What that would have meant is that Jeff Schultz, who was actually taken 27th by the Caps in 2004, would have gone 23rd to the Ottawa Senators. With that 27th pick, the Caps would have taken another defenseman, but it would have been Andy Rogers, a teammate of Schultz with the Calgary Hitmen.
The 29th pick that the Caps held (and that they used to select Mike Green) is a bit more complex. The way the 2004 draft unfolded, the Caps had the 33rd overall pick in the second round. When they faced that situation in 2004, Dave Bolland of the London Knights was available, but the Caps selected Chris Bourque instead. In this reworking of the 2004 draft, the Caps would face the same situation with the 29th pick - Bolland or Bourque. Given the revealed choice, we have the Caps taking Bourque with the 29th overall pick.
That leaves the 33rd overall pick, the one they used on Bourque in 2004. In hindsight, this part of the 2004 draft was a black hole of sorts. The next six skaters taken after Bourque in that draft have a grand total of one NHL game played among them (Grant Lewis with Atlanta in 2009). Using the rule of replacement we have employed in this reworking of the 2004 draft, the Caps would have taken Darin Olver of Northern Michigan University.
So, look at that 2004 draft class for the Capitals. But before you do so, sit down. With four of the first 33 picks they might have had:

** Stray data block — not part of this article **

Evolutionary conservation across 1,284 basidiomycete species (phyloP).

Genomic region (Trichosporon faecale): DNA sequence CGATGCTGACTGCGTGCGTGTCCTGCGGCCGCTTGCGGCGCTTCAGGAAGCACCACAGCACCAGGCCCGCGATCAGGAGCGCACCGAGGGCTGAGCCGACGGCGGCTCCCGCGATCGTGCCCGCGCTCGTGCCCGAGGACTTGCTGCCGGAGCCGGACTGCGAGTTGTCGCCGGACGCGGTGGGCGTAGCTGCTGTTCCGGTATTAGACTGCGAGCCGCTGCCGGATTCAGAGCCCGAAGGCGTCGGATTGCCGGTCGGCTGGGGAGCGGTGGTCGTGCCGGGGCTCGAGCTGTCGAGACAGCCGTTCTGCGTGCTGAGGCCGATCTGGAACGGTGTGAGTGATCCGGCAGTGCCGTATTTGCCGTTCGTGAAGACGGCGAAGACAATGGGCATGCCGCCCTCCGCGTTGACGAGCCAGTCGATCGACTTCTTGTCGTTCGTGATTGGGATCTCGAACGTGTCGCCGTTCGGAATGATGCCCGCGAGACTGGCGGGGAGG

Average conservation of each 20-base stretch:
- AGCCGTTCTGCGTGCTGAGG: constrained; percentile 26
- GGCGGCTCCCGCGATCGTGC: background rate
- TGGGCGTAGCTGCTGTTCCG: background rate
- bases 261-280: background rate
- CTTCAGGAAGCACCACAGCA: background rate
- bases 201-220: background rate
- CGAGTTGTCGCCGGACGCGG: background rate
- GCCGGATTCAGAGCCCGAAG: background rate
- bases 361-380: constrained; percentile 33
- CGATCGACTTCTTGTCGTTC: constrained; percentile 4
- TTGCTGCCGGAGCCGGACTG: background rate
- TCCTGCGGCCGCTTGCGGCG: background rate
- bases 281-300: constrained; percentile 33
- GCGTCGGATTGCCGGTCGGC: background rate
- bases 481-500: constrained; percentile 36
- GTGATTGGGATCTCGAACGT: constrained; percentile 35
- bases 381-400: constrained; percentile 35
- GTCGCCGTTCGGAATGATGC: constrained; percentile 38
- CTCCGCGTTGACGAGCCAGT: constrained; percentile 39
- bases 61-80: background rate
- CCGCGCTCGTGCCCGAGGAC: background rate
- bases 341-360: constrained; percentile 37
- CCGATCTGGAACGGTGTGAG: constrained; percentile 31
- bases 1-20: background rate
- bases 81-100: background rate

- Cam Barker
- Andy Rogers
- Chris Bourque
- Darin Olver
I had to walk away from the keyboard after typing that. As a group, only two of them have appeared in the NHL - Barker and Bourque - for a total of 361 games. Neither Barker nor Bourque has appeared in an NHL game since 2013. Barker played with HC Slovan Bratislava this past season in the KHL, while Bourque skated for the Hartford Wolf Pack in the AHL.
Making it worse for the Caps was the manner in which the 2005 draft would be conducted, that being the draft coming out of the 2004-2005 lockout set up as a different sort of lottery. Under those rules, the Caps would have had no better chance of winning the Sidney Crosby sweepstakes since they still had that number one pick in 2004 that, in this scenario, they exercised. Perhaps they would have been bad enough to get the 2006 top overall pick and take defenseman Erik Johnson. Or perhaps even the top pick in the following draft (Chicago took Patrick Kane).
Given what the Caps might have ended up with in the 2004 draft, it almost certainly would have been a most grisly period in the history of the franchise. And the effects radiate outward. Can you possibly imagine a "Rock the Red" marketing theme? Sellout crowds? Perhaps eventually even a team in Washington? Caps fans should just thank their lucky stars that Slava Fetisov was not a senator in the Russian parliament in 2004.
There is an odd footnote to that 2004 draft as it actually played out. Mike Green, Jeff Schultz, Chris Bourque, Justin Peters, Sami Lepisto, Mikhail Grabovski, Andrew Gordon, Troy Brouwer, and Kyle Wilson would all be selected in that draft and would appear, even if only for a brief time, in a Capitals sweater. The eight skaters as a group combined for 222 goals and 630 points in their respective careers in Washington covering 1,364 games. Ovechkin - the one who would not have been eligible for selection in that draft had the Fetisov limitation been in effect - has 475 goals and 895 points in 760 games through the 2014-2015 season.